CHAPTER  1. Prevention and Early Intervention Programs

SEC. 3.

 Chapter 2 (commencing with Section 5840.5) is added to Part 3.6 of Division 5 of the Welfare and Institutions Code, to read:
CHAPTER  2. Prevention and Early Intervention Program Planning

5840.5.
 It is the intent of the Legislature that this chapter achieve all of the following:
(a) Expand the provision of high quality Mental Health Services Act (MHSA) Prevention and Early Intervention (PEI) programs at the county level in California.
(b) Reduce unnecessary hospitalizations, homelessness, suicides, and inpatient days by appropriately utilizing community-based services and improving timely access to prevention and early intervention services.
(c) Increase participation in school attendance, social interactions, physical health, personal bonding relationships, and rehabilitation, including employment and daily living function development for clients.
(d) Create a more focused approach for PEI requirements.
(e) Increase programmatic and fiscal oversight of county MHSA-funded PEI programs.
(f) Reflect the stated goals as outlined in the PEI component of the MHSA, as stated in Section 5840.

5840.6.
 For purposes of this chapter, the following definitions shall apply:
(a) “Childhood trauma prevention and early intervention” refers to a program that targets children exposed to, or who are at risk of exposure to, adverse and traumatic childhood events. This may include, but is not limited to, all of the following:
(1) Focused outreach to at-risk and in-need populations.
(2) Implementation of appropriate trauma-related screening and assessment tools.
(3) Collaborative, strengths-based approaches that appreciate the resilience of trauma survivors.
(4) Peer support.
(5) Family education and support.
(6) Leveraging the healing value of traditional cultural connections, including policies, protocols, and processes that are responsive to the racial, ethnic, and cultural needs of individuals served and recognition of historical trauma.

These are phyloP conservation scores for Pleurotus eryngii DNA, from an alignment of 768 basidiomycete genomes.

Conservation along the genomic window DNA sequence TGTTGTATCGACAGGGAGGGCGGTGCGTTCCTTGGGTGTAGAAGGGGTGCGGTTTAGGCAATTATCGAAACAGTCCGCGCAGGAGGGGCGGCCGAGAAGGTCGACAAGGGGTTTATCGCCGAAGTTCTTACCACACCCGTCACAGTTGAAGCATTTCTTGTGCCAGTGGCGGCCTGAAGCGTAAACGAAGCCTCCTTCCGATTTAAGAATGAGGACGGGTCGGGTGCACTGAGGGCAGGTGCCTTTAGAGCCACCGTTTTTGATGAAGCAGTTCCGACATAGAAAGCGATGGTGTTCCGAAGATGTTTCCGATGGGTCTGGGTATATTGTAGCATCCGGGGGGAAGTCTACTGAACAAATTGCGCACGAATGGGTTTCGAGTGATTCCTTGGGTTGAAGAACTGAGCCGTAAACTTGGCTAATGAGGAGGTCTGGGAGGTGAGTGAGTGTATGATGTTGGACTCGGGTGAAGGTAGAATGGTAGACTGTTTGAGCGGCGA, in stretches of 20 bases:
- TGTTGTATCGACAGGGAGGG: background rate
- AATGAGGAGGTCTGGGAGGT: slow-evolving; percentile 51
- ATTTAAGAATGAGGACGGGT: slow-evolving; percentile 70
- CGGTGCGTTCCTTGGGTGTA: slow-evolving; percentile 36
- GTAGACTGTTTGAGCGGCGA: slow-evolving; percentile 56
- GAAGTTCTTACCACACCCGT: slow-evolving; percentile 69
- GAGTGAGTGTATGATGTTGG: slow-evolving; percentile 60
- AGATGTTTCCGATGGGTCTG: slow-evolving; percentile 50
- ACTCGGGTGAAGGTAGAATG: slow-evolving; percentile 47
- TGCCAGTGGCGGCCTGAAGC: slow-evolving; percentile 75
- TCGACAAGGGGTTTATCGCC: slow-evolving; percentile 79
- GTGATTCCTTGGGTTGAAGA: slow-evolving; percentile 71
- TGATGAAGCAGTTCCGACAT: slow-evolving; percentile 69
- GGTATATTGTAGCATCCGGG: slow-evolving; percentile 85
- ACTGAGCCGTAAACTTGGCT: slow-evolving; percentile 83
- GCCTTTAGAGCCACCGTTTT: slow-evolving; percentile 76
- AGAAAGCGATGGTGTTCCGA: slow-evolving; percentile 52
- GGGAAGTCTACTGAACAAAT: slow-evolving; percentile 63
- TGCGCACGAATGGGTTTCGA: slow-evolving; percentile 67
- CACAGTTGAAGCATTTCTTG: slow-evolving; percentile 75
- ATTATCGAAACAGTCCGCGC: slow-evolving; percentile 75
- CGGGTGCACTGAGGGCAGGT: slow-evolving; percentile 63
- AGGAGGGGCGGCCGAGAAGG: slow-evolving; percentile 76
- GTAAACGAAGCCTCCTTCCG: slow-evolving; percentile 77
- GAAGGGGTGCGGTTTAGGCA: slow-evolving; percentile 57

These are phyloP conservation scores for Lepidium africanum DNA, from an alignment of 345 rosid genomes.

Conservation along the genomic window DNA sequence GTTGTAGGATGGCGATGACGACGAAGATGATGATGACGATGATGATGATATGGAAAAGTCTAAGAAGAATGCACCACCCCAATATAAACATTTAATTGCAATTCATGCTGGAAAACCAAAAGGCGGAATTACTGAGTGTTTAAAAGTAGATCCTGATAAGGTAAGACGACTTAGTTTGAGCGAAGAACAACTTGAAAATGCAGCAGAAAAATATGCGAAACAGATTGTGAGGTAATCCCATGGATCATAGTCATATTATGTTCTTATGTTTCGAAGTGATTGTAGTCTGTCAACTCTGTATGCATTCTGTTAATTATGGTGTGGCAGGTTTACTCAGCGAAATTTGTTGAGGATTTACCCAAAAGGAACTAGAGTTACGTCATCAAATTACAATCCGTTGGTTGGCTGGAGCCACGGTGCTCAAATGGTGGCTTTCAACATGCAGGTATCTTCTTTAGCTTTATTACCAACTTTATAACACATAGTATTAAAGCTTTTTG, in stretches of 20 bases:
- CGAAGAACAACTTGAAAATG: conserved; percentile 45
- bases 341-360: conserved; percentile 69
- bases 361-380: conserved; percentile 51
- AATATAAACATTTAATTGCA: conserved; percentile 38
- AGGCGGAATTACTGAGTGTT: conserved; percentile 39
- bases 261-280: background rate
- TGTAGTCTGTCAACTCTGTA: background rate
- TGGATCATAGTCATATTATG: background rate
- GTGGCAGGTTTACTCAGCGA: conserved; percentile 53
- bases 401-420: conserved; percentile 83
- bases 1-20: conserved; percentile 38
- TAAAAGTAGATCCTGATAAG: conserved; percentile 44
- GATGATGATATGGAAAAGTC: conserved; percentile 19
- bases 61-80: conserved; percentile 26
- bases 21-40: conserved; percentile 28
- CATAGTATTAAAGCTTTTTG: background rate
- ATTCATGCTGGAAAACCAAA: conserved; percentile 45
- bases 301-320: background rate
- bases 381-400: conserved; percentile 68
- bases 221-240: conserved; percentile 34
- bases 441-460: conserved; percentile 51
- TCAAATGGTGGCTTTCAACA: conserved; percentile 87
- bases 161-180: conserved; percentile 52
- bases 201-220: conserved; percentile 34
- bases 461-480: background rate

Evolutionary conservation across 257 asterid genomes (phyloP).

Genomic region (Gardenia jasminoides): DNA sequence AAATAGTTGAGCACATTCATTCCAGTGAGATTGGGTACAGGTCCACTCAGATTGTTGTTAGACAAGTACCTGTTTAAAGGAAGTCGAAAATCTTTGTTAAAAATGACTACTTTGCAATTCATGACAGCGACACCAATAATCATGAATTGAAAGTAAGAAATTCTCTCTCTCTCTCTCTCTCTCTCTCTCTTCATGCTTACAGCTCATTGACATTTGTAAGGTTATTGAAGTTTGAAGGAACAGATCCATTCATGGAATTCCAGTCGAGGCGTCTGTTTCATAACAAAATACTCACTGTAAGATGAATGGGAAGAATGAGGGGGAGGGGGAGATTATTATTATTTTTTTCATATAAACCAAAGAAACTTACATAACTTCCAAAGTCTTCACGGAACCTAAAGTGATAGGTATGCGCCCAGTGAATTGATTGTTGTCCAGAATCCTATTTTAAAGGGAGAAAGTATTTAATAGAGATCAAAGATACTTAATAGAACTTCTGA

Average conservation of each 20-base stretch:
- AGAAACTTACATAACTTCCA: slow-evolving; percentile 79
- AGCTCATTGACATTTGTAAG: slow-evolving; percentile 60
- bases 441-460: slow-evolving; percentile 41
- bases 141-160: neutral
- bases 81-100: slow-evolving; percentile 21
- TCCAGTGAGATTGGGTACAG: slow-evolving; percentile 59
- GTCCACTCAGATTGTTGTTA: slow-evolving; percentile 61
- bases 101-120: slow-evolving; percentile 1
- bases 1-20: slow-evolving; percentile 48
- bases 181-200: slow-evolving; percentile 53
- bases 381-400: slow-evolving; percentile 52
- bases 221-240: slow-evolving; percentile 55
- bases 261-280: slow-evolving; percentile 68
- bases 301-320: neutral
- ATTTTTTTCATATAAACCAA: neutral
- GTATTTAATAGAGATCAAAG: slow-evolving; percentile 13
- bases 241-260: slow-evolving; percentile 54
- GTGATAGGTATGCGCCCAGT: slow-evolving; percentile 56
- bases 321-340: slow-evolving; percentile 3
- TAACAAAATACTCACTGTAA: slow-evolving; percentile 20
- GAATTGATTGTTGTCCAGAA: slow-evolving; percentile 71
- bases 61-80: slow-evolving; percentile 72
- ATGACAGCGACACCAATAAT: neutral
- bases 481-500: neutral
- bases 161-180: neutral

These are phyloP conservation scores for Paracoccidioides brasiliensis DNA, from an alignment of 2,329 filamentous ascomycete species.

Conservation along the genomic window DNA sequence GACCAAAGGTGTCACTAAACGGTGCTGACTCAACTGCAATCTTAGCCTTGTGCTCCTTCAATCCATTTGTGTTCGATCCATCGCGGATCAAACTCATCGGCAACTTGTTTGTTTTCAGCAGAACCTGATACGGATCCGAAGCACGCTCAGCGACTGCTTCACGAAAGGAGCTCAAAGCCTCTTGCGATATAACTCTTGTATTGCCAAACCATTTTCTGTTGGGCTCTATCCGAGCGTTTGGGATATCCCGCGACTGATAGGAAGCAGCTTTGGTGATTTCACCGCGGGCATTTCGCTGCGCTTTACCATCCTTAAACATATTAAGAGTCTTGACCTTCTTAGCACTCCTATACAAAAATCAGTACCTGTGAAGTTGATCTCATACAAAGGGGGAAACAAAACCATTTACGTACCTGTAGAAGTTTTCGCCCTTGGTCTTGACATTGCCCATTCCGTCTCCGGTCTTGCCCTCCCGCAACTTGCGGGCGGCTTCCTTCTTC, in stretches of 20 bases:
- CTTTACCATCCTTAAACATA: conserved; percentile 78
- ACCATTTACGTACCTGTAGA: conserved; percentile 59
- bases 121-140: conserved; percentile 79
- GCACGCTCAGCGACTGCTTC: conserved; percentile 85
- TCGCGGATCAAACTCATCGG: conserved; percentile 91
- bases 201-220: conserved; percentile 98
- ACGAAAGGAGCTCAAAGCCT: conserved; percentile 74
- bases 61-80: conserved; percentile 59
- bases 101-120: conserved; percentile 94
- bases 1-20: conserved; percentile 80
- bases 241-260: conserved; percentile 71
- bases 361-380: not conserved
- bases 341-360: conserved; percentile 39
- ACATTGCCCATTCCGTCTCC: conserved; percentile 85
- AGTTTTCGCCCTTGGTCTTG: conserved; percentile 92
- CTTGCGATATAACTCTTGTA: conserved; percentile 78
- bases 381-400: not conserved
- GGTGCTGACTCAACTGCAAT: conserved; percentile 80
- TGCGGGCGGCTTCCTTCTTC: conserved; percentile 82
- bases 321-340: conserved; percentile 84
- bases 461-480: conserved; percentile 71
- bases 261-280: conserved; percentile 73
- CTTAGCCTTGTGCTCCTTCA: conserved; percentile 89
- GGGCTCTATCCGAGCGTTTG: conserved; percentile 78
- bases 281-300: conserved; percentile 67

(b)“College mental health outreach, engagement, and service delivery” refers to a program that educates and engages students and provides either on-campus, off-campus, or linkages to mental health services not provided through the campus to students who are attending colleges and universities, including, but not limited to, public community colleges. This may include, but is not limited to, all of the following:

(1)Meeting the mental health needs of students that cannot be met through existing education funds.

(2)Establishing direct linkages for students to community-based mental health services.

(3)Addressing direct services, including, but not limited to, increasing college mental health staff-to-student ratios and decreasing wait times.

(4)Participating in evidence-based and community-defined best practice programs for mental health services.

(5)Serving underserved and vulnerable populations, including, but not limited to, lesbian, gay, bisexual, transgender, and queer persons, victims of domestic violence and sexual abuse, and veterans.

(6)Establishing direct linkages for students to community-based mental health services for which reimbursement is available through the students’ health coverage.